Daily Agenda: After Failed Talks in Doha, Oil Prices Resume Slide

Russia signals production increases; Google faces EU antitrust challenge; Saudi takes out a loan.

After a brief rebound yesterday, oil futures markets resumed their sell-off, with contracts for front-month delivery of West Texas Intermediate crude falling within cents of $40 in early trading today. The end of a worker’s strike in Kuwait combined with the failure at the Doha OPEC conference over the weekend has called into question the ability of major producers to prop up prices. Adding insult to injury, a Russian Energy ministry deputy stated during a public forum yesterday that the country would likely increase production in 2016 as a result of the failure to come to a consensus. For investors, the question of how sustained moderation in energy prices will weigh on inflation remains critical.

Google faces antitrust challenge. Today officials at the European Commission informed Alphabet, the parent of Google, that it was subject to an investigation regarding the bundling of proprietary products with Android smartphones. The statement of objection, delivered by European Union Competition Commissioner Margrethe Vestager, centers on a 2014 resolution by EU lawmakers that focuses on limiting the search-engine giant’s hegemony.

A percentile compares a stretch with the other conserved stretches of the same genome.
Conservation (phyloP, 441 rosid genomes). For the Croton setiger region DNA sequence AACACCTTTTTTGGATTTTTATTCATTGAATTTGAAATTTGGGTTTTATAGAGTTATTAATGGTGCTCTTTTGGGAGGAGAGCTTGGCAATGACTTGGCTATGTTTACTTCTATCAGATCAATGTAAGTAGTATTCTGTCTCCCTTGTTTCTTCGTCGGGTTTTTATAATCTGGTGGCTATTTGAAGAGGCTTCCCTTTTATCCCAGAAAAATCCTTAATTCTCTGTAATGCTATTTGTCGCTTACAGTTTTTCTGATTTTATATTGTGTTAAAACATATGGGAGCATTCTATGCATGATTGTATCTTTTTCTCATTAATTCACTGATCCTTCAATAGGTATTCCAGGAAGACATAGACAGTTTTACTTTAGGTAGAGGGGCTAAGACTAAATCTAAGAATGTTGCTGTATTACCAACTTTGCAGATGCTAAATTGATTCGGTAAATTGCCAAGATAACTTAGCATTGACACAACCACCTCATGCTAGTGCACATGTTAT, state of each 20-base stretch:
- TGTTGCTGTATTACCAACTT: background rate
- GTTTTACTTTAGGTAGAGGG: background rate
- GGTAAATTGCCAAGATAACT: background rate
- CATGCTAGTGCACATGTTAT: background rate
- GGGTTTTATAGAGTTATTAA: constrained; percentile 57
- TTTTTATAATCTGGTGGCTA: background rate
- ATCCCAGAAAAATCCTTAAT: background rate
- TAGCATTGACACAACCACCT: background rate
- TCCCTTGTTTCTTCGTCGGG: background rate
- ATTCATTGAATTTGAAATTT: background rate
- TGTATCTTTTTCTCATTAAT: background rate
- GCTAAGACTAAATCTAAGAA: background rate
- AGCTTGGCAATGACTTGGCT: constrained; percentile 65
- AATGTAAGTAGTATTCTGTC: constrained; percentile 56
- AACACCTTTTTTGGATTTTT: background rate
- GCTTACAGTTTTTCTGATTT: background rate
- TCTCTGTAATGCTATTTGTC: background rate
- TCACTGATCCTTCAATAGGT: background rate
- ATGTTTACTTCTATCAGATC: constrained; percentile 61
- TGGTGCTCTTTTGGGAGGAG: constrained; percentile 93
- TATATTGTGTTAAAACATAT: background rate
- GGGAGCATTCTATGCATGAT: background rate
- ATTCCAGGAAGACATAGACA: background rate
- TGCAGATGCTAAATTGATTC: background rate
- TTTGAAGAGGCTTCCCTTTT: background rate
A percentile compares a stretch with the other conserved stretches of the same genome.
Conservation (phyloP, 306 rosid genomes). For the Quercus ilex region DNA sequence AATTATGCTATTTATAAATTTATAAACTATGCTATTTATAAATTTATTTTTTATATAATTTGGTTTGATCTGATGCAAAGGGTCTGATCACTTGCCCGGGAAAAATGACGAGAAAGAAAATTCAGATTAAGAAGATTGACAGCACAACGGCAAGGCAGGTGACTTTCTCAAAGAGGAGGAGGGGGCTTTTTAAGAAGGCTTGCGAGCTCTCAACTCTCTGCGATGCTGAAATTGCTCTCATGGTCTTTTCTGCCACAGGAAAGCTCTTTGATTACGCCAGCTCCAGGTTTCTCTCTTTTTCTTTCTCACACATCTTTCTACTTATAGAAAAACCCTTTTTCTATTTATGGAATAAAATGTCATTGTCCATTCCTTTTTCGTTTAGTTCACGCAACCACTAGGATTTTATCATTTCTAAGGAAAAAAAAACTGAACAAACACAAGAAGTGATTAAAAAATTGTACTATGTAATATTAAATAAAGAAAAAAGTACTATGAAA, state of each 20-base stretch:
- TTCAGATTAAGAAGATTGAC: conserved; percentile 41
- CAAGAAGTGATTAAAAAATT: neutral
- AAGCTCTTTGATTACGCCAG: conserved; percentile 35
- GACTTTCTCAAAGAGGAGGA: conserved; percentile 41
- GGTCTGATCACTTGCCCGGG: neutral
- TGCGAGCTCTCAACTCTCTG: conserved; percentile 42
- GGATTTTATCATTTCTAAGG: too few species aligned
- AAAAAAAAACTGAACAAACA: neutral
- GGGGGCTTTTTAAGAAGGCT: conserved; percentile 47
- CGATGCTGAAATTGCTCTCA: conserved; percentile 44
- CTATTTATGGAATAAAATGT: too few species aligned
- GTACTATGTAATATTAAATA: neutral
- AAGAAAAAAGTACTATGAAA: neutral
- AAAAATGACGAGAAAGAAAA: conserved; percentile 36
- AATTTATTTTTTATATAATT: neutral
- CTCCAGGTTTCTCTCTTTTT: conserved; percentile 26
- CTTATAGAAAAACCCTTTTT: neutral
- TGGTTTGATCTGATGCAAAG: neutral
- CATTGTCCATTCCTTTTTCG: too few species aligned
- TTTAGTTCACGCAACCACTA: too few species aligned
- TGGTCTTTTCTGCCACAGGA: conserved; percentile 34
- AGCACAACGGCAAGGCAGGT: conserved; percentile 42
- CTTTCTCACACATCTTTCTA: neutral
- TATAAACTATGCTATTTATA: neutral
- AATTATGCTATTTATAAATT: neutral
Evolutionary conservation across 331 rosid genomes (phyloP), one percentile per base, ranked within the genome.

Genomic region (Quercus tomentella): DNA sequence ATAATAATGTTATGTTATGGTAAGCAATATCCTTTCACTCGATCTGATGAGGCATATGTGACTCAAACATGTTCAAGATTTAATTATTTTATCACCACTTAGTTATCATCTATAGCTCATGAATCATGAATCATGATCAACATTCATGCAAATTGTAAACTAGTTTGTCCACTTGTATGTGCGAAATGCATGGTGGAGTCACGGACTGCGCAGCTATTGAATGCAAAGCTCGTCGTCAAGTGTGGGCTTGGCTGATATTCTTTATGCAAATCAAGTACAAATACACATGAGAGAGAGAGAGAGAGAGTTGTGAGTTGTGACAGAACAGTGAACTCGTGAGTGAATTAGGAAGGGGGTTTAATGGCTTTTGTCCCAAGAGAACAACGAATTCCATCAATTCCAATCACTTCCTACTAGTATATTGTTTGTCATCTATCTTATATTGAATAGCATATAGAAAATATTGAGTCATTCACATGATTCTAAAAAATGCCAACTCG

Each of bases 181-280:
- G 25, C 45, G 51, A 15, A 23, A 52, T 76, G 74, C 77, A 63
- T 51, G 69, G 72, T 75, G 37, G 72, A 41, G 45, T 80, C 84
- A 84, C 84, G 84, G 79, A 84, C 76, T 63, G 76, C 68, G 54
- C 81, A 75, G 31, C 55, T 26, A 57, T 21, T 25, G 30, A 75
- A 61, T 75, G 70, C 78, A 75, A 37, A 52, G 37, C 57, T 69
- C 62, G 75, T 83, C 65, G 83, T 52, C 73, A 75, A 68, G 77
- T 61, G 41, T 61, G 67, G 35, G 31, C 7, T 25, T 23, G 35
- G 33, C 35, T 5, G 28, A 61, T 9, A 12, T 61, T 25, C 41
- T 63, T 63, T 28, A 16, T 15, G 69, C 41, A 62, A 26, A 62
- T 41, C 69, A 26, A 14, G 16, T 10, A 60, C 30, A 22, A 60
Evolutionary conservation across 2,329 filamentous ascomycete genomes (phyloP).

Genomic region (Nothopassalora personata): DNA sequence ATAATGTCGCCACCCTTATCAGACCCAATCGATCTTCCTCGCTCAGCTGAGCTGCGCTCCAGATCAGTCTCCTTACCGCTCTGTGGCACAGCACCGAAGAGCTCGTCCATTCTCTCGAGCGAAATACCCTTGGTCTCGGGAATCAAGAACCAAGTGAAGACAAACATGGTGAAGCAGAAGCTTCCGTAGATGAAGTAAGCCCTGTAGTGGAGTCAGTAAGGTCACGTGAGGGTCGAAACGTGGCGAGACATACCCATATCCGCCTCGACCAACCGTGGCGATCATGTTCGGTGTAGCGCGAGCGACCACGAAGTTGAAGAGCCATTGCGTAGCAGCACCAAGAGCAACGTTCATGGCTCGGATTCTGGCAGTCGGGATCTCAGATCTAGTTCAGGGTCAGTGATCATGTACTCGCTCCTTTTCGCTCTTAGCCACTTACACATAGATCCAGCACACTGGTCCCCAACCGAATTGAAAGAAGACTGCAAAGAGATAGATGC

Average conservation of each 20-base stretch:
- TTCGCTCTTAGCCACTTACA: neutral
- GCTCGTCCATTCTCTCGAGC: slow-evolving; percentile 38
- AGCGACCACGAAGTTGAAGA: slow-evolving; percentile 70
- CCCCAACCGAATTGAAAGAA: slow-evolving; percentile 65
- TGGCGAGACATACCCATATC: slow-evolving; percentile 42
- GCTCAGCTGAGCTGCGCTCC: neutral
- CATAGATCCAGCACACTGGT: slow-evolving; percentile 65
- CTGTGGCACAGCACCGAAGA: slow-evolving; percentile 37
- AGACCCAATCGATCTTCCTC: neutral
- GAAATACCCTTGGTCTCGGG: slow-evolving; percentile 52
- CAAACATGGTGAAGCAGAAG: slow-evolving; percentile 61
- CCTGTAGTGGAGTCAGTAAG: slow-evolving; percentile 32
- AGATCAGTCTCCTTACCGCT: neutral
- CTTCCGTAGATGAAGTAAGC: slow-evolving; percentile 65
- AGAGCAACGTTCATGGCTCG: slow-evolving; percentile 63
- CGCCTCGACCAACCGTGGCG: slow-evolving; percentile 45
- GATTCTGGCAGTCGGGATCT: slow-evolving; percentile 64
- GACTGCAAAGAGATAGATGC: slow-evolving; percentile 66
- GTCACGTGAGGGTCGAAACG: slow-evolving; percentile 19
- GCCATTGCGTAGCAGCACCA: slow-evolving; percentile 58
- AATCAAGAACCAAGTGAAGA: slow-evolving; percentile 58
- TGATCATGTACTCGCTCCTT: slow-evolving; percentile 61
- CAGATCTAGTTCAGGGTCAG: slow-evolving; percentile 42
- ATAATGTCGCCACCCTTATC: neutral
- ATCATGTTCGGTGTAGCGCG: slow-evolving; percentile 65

Trump, Clinton score victories in New York. Former Secretary of State Hillary Clinton and real estate developer Donald Trump won the Democratic and Republican primaries in New York, respectively. Trump secured 89 of the 95 delegates available in the state, giving him a lead of more than 250 versus Senator Ted Cruz.

Saudi Arabia borrows abroad. Struggling with low oil prices, the Kingdom of Saudi Arabia will borrow for the first time in years, according to unnamed sources in multiple media outlets. At a reported premium of more than 100 basis points to LIBOR, the loan will mark the first time that the Saudi government has sought short-term financing from foreign lenders in nearly two decades; the loan will then be replaced by a bond offering. The move comes as the nation faces a double-digit deficit after declining prices for oil in the past two years have taken a toll on public finance.

Russia wins Yukos decision. A ruling today by a court in The Hague overturned an arbitration victory for former shareholder of Yukos Oil, the energy giant formerly controlled by oligarch Mikhail Khodorkovsky. The court ruling overturns a $50 million levy against the Russian government and may open the door for the state-controlled company to access capital that has been frozen in litigation for a decade.

Japanese exports slump. March trade data released today by the Japanese Ministry of Finance revealed that exports contracted for the sixth consecutive month during March. Shipments abroad fell by 6.8 percent versus the same month in 2015 but Japan still reported a record surplus after imports fell by double digits. The largest setback for outbound orders was Asia, which declined nearly 10 percent.

Portfolio Perspective: Emerging-Markets Currencies to Bounce Higher — Alex Wolf, Standard Life Investment s